Adorable ski patrol dog gets lift down mountain after a hard day's work

Ski patrol dog working
(Image credit: Getty Images)

The ski patrol team at Mt Bachelor in Oregon has shared a heartwarming video of one of their rescue dogs getting a ride back down to base on a human colleague's shoulders at the end of a long day. 

The clip, shared by adventureaday on TikTok, is adorable, but the resort's patrol dogs are hard workers with a very important job helping find and rescue skiers who have become buried by avalanches. 


♬ Crimson And Clover - The Shacks

The avalanche dogs at Mt Bachelor (Shasta, Ruddy, Cashew, and new puppy Jetty) go through several phases of training before joining the patrol on rescue missions. The first step involves getting them used to the mountain, with its skiers, chairlifts, and snowboarders. Trainers then get the dogs to fetch toys thrown into open snow caves, before eventually working up to finding people in covered and hidden caves.

In an interview with performance dog gear company Ruffwear, handler Alex explains that although cute, avalanche dogs like his partner Ruddy have serious work to do on the mountain.

"Basically, the biggest thing is that it's like any dog that’s in uniform," Alex explains. "If it runs up to you, don't immediately pet it. If it's with a handler, you can ask to pet the dog. But when these dogs are up here dressed in their uniforms they are working dogs just like if you would see a seeing eye dog out in town, so definitely approach them as if they're working."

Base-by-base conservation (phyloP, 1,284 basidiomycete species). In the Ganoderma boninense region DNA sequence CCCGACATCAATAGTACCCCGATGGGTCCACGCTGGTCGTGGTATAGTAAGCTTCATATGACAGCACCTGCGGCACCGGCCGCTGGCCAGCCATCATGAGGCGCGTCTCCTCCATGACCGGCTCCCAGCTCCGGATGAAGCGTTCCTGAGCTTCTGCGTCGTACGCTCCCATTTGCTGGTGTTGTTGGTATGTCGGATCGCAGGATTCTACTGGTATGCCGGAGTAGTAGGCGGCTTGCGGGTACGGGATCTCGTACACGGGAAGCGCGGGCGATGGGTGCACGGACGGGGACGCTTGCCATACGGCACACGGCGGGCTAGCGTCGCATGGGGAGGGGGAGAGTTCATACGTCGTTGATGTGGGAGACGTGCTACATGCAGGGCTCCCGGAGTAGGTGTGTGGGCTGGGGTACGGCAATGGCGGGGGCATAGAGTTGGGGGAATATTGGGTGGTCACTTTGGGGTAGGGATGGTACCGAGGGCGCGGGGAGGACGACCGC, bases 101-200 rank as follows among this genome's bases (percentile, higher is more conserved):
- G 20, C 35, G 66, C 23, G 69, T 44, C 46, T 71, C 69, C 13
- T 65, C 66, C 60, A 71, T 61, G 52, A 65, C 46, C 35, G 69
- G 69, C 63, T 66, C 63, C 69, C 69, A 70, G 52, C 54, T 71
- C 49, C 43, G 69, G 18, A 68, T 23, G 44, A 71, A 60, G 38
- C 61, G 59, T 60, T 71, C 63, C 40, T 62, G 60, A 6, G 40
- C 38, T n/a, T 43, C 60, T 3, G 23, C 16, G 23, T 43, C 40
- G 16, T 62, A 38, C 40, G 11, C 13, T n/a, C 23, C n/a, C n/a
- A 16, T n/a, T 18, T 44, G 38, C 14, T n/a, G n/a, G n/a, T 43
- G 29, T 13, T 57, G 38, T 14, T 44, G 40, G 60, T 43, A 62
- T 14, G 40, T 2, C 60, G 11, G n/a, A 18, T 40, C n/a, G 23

It's hard work, but the dogs clearly love it. Another video posted a few days ago shows the same pup bouncing and running between its handler's skis as the team prepare for their first working day of the season.


♬ The Look - Metronomy

"There are a lot of dogs in Bend, but we think this team may be the hardest working," say  workers at Mt Bachelor. "Our team of avalanche dogs and their dedicated ski patrol handlers are on the mountain daily for continued training and conditioning to support the safety of our guests."

If you're visiting Mt Bachelor, you can give the dogs a helping hand by buying a T-shirt at the top of the Pine Marten lift. All proceeds go towards the purchase of food, insurance and certification programs for them.

Cat Ellis

Cat is the editor of Advnture, She’s been a journalist for 15 years, and was fitness and wellbeing editor on TechRadar before joining the Advnture team in 2022. She’s a UK Athletics qualified run leader, and in her spare time enjoys nothing more than lacing up her shoes and hitting the roads and trails (the muddier, the better), usually wearing at least two sports watches.